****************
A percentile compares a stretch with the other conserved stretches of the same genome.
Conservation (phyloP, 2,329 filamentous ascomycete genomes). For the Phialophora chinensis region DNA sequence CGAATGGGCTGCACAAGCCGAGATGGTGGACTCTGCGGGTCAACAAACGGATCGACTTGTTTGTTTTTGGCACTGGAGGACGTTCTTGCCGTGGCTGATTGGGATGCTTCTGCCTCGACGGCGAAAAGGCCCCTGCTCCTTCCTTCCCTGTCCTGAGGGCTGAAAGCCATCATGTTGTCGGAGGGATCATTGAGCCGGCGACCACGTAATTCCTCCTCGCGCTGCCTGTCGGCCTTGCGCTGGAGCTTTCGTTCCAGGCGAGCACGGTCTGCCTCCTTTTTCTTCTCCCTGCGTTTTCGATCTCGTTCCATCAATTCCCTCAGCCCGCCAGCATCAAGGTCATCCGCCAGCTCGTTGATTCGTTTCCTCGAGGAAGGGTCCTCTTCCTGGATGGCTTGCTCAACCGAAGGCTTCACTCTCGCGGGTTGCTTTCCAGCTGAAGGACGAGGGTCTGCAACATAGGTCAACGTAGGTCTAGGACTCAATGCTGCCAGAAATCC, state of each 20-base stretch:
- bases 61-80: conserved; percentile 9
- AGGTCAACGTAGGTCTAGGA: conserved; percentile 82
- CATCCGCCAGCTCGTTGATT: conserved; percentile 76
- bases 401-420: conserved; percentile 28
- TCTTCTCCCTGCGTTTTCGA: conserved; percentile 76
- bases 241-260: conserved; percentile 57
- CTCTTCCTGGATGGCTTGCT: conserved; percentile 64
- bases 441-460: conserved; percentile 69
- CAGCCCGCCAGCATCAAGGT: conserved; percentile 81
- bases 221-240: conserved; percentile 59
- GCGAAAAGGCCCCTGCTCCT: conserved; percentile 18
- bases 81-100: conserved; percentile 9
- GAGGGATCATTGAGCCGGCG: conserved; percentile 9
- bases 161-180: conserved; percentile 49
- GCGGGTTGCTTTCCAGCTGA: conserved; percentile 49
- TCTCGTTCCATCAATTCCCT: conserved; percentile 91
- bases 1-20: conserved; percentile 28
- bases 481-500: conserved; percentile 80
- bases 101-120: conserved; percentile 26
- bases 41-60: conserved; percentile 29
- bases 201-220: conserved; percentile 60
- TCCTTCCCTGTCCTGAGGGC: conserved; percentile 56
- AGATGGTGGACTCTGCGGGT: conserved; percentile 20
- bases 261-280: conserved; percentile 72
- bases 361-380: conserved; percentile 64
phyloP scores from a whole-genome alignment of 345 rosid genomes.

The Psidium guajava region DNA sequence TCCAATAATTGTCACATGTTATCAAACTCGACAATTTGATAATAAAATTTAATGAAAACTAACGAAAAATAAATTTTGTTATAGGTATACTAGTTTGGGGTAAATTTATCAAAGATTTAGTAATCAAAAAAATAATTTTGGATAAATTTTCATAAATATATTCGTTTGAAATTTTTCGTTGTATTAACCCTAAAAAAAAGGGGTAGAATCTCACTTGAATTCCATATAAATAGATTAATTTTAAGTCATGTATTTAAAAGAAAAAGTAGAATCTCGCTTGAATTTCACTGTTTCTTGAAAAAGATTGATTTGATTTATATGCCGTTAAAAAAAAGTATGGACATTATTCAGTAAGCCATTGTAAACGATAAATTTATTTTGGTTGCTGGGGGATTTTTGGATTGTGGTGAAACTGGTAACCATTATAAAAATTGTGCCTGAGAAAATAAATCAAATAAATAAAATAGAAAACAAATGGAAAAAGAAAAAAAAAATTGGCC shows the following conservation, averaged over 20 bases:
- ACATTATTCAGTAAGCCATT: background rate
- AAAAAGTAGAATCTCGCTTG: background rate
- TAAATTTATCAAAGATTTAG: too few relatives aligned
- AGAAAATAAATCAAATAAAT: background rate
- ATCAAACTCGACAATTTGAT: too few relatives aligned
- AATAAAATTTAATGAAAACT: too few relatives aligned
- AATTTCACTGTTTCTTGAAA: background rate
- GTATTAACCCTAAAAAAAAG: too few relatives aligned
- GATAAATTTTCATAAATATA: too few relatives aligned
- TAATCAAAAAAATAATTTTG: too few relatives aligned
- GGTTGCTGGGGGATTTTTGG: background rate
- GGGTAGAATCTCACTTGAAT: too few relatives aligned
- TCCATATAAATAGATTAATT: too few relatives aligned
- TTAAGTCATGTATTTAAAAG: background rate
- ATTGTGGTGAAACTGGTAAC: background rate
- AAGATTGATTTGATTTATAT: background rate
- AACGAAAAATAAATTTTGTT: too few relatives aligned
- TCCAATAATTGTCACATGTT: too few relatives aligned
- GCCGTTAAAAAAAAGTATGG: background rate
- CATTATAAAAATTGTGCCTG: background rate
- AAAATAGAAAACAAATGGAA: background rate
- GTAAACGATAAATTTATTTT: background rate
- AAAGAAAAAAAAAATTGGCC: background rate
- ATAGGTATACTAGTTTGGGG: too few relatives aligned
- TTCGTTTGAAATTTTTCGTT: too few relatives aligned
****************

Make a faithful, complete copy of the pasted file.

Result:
A percentile compares a stretch with the other conserved stretches of the same genome.
Conservation (phyloP, 2,329 filamentous ascomycete genomes). For the Phialophora chinensis region DNA sequence CGAATGGGCTGCACAAGCCGAGATGGTGGACTCTGCGGGTCAACAAACGGATCGACTTGTTTGTTTTTGGCACTGGAGGACGTTCTTGCCGTGGCTGATTGGGATGCTTCTGCCTCGACGGCGAAAAGGCCCCTGCTCCTTCCTTCCCTGTCCTGAGGGCTGAAAGCCATCATGTTGTCGGAGGGATCATTGAGCCGGCGACCACGTAATTCCTCCTCGCGCTGCCTGTCGGCCTTGCGCTGGAGCTTTCGTTCCAGGCGAGCACGGTCTGCCTCCTTTTTCTTCTCCCTGCGTTTTCGATCTCGTTCCATCAATTCCCTCAGCCCGCCAGCATCAAGGTCATCCGCCAGCTCGTTGATTCGTTTCCTCGAGGAAGGGTCCTCTTCCTGGATGGCTTGCTCAACCGAAGGCTTCACTCTCGCGGGTTGCTTTCCAGCTGAAGGACGAGGGTCTGCAACATAGGTCAACGTAGGTCTAGGACTCAATGCTGCCAGAAATCC, state of each 20-base stretch:
- bases 61-80: conserved; percentile 9
- AGGTCAACGTAGGTCTAGGA: conserved; percentile 82
- CATCCGCCAGCTCGTTGATT: conserved; percentile 76
- bases 401-420: conserved; percentile 28
- TCTTCTCCCTGCGTTTTCGA: conserved; percentile 76
- bases 241-260: conserved; percentile 57
- CTCTTCCTGGATGGCTTGCT: conserved; percentile 64
- bases 441-460: conserved; percentile 69
- CAGCCCGCCAGCATCAAGGT: conserved; percentile 81
- bases 221-240: conserved; percentile 59
- GCGAAAAGGCCCCTGCTCCT: conserved; percentile 18
- bases 81-100: conserved; percentile 9
- GAGGGATCATTGAGCCGGCG: conserved; percentile 9
- bases 161-180: conserved; percentile 49
- GCGGGTTGCTTTCCAGCTGA: conserved; percentile 49
- TCTCGTTCCATCAATTCCCT: conserved; percentile 91
- bases 1-20: conserved; percentile 28
- bases 481-500: conserved; percentile 80
- bases 101-120: conserved; percentile 26
- bases 41-60: conserved; percentile 29
- bases 201-220: conserved; percentile 60
- TCCTTCCCTGTCCTGAGGGC: conserved; percentile 56
- AGATGGTGGACTCTGCGGGT: conserved; percentile 20
- bases 261-280: conserved; percentile 72
- bases 361-380: conserved; percentile 64
phyloP scores from a whole-genome alignment of 345 rosid genomes.

The Psidium guajava region DNA sequence TCCAATAATTGTCACATGTTATCAAACTCGACAATTTGATAATAAAATTTAATGAAAACTAACGAAAAATAAATTTTGTTATAGGTATACTAGTTTGGGGTAAATTTATCAAAGATTTAGTAATCAAAAAAATAATTTTGGATAAATTTTCATAAATATATTCGTTTGAAATTTTTCGTTGTATTAACCCTAAAAAAAAGGGGTAGAATCTCACTTGAATTCCATATAAATAGATTAATTTTAAGTCATGTATTTAAAAGAAAAAGTAGAATCTCGCTTGAATTTCACTGTTTCTTGAAAAAGATTGATTTGATTTATATGCCGTTAAAAAAAAGTATGGACATTATTCAGTAAGCCATTGTAAACGATAAATTTATTTTGGTTGCTGGGGGATTTTTGGATTGTGGTGAAACTGGTAACCATTATAAAAATTGTGCCTGAGAAAATAAATCAAATAAATAAAATAGAAAACAAATGGAAAAAGAAAAAAAAAATTGGCC shows the following conservation, averaged over 20 bases:
- ACATTATTCAGTAAGCCATT: background rate
- AAAAAGTAGAATCTCGCTTG: background rate
- TAAATTTATCAAAGATTTAG: too few relatives aligned
- AGAAAATAAATCAAATAAAT: background rate
- ATCAAACTCGACAATTTGAT: too few relatives aligned
- AATAAAATTTAATGAAAACT: too few relatives aligned
- AATTTCACTGTTTCTTGAAA: background rate
- GTATTAACCCTAAAAAAAAG: too few relatives aligned
- GATAAATTTTCATAAATATA: too few relatives aligned
- TAATCAAAAAAATAATTTTG: too few relatives aligned
- GGTTGCTGGGGGATTTTTGG: background rate
- GGGTAGAATCTCACTTGAAT: too few relatives aligned
- TCCATATAAATAGATTAATT: too few relatives aligned
- TTAAGTCATGTATTTAAAAG: background rate
- ATTGTGGTGAAACTGGTAAC: background rate
- AAGATTGATTTGATTTATAT: background rate
- AACGAAAAATAAATTTTGTT: too few relatives aligned
- TCCAATAATTGTCACATGTT: too few relatives aligned
- GCCGTTAAAAAAAAGTATGG: background rate
- CATTATAAAAATTGTGCCTG: background rate
- AAAATAGAAAACAAATGGAA: background rate
- GTAAACGATAAATTTATTTT: background rate
- AAAGAAAAAAAAAATTGGCC: background rate
- ATAGGTATACTAGTTTGGGG: too few relatives aligned
- TTCGTTTGAAATTTTTCGTT: too few relatives aligned